One of the most common purposes of the Trust is for partners who are looking to split ownership on the family home so that each partner has a half-share. Rather than leaving this to each other, they leave their share to a Trust, which comes into effect on the death of the first partner. This is a common set up for couples with children from a previous relationship, plus many other scenarios.
Other Types of Trust
There are many types of Trusts, which can be set up for many different reasons. A Trust may be created for the financial benefit of the person creating the Trust, a surviving spouse or child, a person with special needs, or a vulnerable person, or for a charitable purpose.
As well as providing a professional Trust drafting service for Asset Protection Trusts we also supply a complete range of Trust documents to suit all circumstances including, but not limited to, Settlor Excluded Trusts used for inheritance tax planning, Life Interest Trusts, Pilot Trusts, Personal Injury Trusts and Trusts for vulnerable or disabled beneficiaries. Choosing the right type of Trust for you and your partner is crucial for estate, tax and retirement planning purposes. Speak to one our experienced Trust & Estate Planning Consultants to see how we can help you.
Lasting Power of Attorney (LPA)
If you lose mental capacity without a power of attorney set up, your loved ones will need to apply through court for a deputyship order to make decisions for you, something that is often a long and expensive process. By nominating an attorney, you can choose someone you can trust to take care of your affairs, and you can have peace of mind in the knowledge that your wishes and best interests will be taken care of.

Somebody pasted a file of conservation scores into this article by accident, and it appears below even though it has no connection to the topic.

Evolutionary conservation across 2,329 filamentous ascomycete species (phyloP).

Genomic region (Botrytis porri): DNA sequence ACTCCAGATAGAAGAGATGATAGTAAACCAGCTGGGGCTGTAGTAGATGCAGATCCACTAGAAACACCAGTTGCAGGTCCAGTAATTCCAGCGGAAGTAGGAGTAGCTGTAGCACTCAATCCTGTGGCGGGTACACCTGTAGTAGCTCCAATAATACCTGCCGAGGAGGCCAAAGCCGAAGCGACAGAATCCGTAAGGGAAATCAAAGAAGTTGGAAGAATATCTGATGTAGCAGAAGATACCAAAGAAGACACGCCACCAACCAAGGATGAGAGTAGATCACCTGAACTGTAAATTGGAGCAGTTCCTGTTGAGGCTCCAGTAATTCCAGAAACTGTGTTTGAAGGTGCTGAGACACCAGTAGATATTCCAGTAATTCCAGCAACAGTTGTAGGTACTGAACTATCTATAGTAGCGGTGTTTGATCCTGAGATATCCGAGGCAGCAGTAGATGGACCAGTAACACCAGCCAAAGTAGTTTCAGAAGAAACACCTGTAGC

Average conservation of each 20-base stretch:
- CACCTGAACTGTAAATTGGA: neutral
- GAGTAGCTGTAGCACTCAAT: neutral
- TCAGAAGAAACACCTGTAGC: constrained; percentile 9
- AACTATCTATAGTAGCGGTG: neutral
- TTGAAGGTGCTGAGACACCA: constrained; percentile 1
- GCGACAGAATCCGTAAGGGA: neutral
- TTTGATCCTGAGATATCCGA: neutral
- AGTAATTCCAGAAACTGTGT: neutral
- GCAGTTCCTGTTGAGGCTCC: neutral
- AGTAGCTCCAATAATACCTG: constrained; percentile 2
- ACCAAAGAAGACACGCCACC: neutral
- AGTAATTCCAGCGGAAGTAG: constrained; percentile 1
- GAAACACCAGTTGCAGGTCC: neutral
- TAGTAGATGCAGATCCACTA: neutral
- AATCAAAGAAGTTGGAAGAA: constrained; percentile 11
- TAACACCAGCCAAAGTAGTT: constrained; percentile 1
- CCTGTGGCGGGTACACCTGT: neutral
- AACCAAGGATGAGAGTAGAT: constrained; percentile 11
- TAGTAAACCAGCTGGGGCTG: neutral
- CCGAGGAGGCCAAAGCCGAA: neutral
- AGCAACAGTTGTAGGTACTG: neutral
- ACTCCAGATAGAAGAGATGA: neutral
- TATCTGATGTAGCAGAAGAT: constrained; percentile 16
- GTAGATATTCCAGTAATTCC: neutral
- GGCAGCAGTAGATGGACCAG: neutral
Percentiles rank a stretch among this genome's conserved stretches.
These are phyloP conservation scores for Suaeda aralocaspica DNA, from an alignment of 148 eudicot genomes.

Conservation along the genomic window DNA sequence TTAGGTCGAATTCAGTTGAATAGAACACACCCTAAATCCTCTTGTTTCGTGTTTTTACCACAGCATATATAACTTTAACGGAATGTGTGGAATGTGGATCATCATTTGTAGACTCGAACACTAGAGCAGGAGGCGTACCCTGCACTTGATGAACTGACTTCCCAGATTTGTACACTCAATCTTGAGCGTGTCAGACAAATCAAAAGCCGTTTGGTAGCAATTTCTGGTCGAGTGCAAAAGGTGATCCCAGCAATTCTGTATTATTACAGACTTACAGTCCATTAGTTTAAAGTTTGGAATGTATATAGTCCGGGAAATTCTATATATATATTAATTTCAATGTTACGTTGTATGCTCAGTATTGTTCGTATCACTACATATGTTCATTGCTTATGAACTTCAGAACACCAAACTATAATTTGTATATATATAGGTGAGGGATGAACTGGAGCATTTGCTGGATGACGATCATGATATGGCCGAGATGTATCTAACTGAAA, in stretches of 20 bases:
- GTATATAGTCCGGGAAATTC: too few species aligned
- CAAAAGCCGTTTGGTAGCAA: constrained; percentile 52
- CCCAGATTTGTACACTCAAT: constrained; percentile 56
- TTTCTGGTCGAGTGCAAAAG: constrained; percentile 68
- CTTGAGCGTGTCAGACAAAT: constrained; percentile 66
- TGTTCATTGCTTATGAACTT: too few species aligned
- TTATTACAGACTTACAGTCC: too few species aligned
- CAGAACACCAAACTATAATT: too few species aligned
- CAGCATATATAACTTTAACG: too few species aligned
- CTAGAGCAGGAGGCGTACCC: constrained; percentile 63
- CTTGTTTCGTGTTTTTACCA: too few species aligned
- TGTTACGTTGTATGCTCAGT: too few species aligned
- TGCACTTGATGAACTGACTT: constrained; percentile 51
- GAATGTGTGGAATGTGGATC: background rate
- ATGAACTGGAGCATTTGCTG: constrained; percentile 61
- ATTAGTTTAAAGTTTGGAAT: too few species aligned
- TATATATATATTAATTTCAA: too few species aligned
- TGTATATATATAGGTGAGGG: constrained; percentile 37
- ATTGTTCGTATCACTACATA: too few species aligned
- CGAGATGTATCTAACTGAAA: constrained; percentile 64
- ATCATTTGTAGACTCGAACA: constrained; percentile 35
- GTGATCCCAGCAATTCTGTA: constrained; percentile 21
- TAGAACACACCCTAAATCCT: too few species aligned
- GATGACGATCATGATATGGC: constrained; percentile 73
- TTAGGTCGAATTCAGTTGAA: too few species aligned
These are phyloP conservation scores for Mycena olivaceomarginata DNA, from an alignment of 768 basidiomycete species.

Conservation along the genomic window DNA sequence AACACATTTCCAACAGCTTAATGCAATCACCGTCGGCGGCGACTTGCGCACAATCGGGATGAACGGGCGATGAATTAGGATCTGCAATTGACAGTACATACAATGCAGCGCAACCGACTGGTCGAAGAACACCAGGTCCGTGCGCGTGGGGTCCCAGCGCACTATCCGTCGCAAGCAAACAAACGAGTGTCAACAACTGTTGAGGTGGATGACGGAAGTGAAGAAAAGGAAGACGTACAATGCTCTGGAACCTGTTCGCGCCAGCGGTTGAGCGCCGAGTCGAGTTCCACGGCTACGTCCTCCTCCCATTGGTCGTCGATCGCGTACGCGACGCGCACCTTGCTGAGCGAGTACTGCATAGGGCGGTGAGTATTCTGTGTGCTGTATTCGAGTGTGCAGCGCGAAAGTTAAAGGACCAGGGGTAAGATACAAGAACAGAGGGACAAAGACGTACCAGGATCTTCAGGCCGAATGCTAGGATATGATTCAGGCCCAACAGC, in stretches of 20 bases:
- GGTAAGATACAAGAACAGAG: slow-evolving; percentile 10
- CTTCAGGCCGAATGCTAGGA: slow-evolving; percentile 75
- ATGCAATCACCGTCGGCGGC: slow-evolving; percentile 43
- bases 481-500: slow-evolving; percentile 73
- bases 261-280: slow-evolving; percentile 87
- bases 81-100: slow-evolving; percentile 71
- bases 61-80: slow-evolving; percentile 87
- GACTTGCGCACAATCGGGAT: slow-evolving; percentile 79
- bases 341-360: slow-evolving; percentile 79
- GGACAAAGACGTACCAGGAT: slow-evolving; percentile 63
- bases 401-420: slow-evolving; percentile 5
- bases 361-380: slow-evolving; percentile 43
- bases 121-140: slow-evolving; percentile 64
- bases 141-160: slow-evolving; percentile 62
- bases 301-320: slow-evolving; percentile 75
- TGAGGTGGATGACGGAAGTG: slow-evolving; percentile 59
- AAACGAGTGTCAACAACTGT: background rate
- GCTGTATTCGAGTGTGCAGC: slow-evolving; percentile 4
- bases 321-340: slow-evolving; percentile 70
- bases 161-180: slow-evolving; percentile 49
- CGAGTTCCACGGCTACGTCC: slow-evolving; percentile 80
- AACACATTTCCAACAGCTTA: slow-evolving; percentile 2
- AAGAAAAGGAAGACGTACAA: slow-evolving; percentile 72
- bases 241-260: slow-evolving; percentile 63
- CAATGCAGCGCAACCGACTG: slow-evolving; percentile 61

A Lasting Power of Attorney is a legal document stating the authority given by one person to another to take care of their personal affairs and/or welfare. This can include making financial decisions, paying bills, making decisions about their home and property as well as making treatment and care decisions. In the absence of a power of attorney and in the event that you are unable to make decisions for yourself, your loved ones would have to apply for a deputyship order through the court. You will also not have any say as to who applies for the deputyship order. Putting a power of attorney in place in advance of a situation where you are unable to make decisions for yourself, can give assurance that your affairs and welfare will be looked after by someone you trust.
There are two types of power of attorney arrangements to consider; one for health and welfare, and another for property and finance. A Health and Welfare Lasting Power of Attorney allows your appointed attorney(s) to make decisions on healthcare and medical treatments as well as care such as nursing home choices and can consent or refuse treatment on your behalf, giving you the opportunity to have a degree of control over your future care where you are not able to make decisions yourself.
A Property and Financial Affairs Lasting Power of Attorney gives your chosen attorney(s) the authority to deal with your finances and property matter. The attorney is under obligation only to act in your best interests at all times, and various safeguards exist to ensure this. For more information, see our Lasting Power of Attorney page.